Freshman year of college, my family and I went on a cruise to Central America. Our last stop on the cruise was an island off the coast of Honduras that was more or less a Carnival owned tourist trap where they dropped you off to spend more money.
During our short stay in “Honduras”, my family decided to go zip lining off the side of a very large mountain. I’m sure the mountain wasn’t as large as I’m remembering, but at the time I remember thinking that my odds of surviving were 99-1%, favoring my quick and speedy death.
Let’s remember that I’m the one who won’t even go on Splash Mountain at Disneyland and went on a very long hike to a water slide only to not go down the slide. I don’t do heights, I don’t do rides, and I don’t do anything where the potential of death outweighs my thirst for adventure.
I was disappointed in myself for a while for not having tried zip lining, especially after watching my family ride it down and seeing how much fun they were having. I made it my goal to some day suck it up and give it a try.
This past week, my unit traveled to Mendocino to do team bonding activities and some service work. While there, we did a high ropes course that ended with a zip line.
I’ve grown to a point where I can rationalize that the odds of my death are actually much lower then I’m imagining. I set my goal for the day to get up on the high ropes course and actually do the zip line.
The high ropes course was a really amazing experience. I’m usually very awful with heights, but I tricked myself into not thinking about it until I was actually up on the course. There were a few moments of internalized girlish screams and some “I’m going to die” mantras, but ultimately I made it past the few challenges I chose to do and was really proud of myself for trying.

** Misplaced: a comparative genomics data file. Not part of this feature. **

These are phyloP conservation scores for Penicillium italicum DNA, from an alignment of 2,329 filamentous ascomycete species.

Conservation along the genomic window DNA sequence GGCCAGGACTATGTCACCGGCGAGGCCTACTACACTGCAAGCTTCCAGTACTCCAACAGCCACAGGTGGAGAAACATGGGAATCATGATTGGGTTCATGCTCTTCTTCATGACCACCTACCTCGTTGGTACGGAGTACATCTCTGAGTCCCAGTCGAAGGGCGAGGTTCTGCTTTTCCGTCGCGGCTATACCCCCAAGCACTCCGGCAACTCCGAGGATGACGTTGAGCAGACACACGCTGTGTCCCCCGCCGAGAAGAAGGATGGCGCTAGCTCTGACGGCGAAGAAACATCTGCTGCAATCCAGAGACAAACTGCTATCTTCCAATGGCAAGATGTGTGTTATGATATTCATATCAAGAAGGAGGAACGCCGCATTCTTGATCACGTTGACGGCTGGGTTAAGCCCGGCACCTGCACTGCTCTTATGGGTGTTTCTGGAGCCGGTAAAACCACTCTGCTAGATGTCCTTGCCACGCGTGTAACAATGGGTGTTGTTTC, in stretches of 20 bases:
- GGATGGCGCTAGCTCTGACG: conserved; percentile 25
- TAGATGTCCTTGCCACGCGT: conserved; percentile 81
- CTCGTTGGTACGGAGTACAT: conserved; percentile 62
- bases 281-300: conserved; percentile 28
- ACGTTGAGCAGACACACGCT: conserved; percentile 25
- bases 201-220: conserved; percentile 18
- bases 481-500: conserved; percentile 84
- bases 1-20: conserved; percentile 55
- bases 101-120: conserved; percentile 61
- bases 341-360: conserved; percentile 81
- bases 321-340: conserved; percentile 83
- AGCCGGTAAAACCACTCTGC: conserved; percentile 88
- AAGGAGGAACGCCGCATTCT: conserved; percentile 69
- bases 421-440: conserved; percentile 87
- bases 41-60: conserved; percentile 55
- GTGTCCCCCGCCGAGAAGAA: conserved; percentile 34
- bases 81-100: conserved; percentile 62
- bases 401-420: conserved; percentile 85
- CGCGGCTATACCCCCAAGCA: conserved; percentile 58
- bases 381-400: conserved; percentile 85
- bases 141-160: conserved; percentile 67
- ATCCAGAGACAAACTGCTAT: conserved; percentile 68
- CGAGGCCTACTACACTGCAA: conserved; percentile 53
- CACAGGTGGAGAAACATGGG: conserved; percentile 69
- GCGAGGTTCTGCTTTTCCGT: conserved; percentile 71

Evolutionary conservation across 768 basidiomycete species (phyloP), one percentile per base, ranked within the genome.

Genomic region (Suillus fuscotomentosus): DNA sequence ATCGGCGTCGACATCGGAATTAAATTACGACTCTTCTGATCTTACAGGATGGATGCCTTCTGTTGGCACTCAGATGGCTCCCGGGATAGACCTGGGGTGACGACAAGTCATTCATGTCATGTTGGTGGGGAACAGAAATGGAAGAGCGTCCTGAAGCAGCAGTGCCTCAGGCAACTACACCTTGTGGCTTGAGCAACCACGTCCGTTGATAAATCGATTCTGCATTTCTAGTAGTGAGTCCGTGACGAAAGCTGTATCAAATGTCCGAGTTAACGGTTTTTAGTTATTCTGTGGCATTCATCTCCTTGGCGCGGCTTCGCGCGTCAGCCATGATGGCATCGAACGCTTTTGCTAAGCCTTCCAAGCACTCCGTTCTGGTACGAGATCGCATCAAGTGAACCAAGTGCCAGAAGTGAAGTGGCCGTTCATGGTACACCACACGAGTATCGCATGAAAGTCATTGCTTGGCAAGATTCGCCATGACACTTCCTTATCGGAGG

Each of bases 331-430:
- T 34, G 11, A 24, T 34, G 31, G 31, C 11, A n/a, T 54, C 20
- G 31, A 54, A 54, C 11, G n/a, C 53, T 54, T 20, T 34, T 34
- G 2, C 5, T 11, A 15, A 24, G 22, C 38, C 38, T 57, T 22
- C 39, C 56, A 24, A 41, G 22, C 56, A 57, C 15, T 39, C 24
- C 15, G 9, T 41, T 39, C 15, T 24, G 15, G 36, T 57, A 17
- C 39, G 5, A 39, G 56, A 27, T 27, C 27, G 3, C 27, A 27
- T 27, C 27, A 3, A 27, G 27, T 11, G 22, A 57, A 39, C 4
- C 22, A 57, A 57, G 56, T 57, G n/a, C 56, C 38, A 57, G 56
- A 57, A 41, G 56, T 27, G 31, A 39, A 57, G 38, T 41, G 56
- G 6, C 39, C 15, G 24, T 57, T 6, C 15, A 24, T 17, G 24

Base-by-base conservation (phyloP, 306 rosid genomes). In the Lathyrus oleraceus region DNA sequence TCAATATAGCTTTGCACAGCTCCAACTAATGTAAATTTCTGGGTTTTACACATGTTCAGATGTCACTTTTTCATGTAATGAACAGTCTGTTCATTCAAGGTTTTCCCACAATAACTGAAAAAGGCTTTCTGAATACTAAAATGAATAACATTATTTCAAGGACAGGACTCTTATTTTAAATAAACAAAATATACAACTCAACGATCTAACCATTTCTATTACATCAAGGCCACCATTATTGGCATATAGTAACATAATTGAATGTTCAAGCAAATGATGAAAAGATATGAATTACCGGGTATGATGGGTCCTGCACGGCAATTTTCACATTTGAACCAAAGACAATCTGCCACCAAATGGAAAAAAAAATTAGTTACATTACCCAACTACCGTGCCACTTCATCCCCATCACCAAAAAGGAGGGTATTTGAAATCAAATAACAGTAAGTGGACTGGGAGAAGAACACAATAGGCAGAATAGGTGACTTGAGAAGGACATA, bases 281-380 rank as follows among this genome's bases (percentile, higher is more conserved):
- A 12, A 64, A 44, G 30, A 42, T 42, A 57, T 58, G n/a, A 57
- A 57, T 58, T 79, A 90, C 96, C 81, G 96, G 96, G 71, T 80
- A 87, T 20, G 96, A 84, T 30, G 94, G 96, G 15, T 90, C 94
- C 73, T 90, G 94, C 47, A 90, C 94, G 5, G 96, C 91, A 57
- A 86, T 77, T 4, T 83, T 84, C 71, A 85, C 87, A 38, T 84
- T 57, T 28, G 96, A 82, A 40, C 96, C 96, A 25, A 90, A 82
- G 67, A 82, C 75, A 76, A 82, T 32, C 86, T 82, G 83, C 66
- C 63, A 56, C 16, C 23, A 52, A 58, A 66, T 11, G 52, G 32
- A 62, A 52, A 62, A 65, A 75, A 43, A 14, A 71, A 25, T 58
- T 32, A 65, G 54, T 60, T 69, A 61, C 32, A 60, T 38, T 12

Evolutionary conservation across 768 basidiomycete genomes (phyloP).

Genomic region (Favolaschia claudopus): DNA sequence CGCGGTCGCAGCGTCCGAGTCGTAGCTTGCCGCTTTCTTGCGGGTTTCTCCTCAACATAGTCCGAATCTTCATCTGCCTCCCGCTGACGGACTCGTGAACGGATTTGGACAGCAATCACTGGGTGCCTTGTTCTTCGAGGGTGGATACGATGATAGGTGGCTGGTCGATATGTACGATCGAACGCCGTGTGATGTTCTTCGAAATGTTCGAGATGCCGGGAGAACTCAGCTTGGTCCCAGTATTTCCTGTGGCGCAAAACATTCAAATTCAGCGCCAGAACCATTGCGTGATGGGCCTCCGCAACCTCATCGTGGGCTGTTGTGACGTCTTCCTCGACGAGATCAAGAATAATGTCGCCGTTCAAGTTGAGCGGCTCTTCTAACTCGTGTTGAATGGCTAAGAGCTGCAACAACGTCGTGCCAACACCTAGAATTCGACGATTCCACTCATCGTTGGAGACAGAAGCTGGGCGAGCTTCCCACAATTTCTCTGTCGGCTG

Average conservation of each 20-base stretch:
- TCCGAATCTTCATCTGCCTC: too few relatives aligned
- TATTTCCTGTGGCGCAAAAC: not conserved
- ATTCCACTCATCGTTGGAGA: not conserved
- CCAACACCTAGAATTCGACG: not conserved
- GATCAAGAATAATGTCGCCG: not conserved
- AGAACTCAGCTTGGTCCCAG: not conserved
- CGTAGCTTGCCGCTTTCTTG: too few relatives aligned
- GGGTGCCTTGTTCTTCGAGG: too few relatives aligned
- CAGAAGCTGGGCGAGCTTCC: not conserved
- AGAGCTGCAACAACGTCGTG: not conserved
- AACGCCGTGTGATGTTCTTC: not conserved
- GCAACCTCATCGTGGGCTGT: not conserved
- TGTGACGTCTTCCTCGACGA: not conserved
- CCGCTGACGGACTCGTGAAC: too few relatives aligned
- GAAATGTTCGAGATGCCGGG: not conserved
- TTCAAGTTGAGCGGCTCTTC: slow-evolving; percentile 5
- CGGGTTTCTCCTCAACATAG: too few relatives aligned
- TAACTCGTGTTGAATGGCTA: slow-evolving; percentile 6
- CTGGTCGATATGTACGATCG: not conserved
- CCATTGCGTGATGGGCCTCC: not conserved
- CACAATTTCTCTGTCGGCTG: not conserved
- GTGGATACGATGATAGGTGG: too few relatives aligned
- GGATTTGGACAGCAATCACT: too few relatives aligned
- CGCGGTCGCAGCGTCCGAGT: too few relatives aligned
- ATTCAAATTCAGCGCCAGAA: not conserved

It still wasn’t easy for me to let go when it came time for the zip line but, after repeatedly telling myself there was no chance of the line breaking and me falling, I finally did it. And, just as expected, it was pretty awesome.
It was an interesting experience attempting to challenge myself in a physical way but I really appreciated the opportunity to go outside of my comfort level. There was a saying in FEMA that was repeated frequently that the only way to experience true growth is to live just outside of your comfort zone. It’s easier to give up and fall back to an area where you can slide by, but I’m finding myself frequently being asked to go further and do better. Setting these goals and having to challenge myself to move forward has been a good experience to show myself that there are not many reasons to doubt my abilities. Even if it doesn’t pan out, that’s still an opportunity for growth in failure.
I’ve been thinking a lot lately about the benefits of seasonal work while I’m in my twenties. Getting up on the ropes course was definitely not easy by any means, but once I was up there I really appreciated being able to watch others set goals for themselves and try to do more then they were comfortable with. After so many team-bonding activities like these, I’ve been thinking a lot about adding outdoor recreation to my list of potential career paths. Granted I change my mind so frequently lately, but it’s nice to be experiencing so many different things and opening myself up to the idea of working in fields I had never considered before.
This week is finally my last week of CTI and induction round two, and then I’ll be heading off to Petaluma for my round one project. I’m really looking forward to working with a new project sponsor and learning more about wetland restoration. As always, I’ll keep you all posted on my adventures!
Check out my updated list: https://thirtysixgoals.wordpress.com/2012/06/15/my-thirty-six-goals/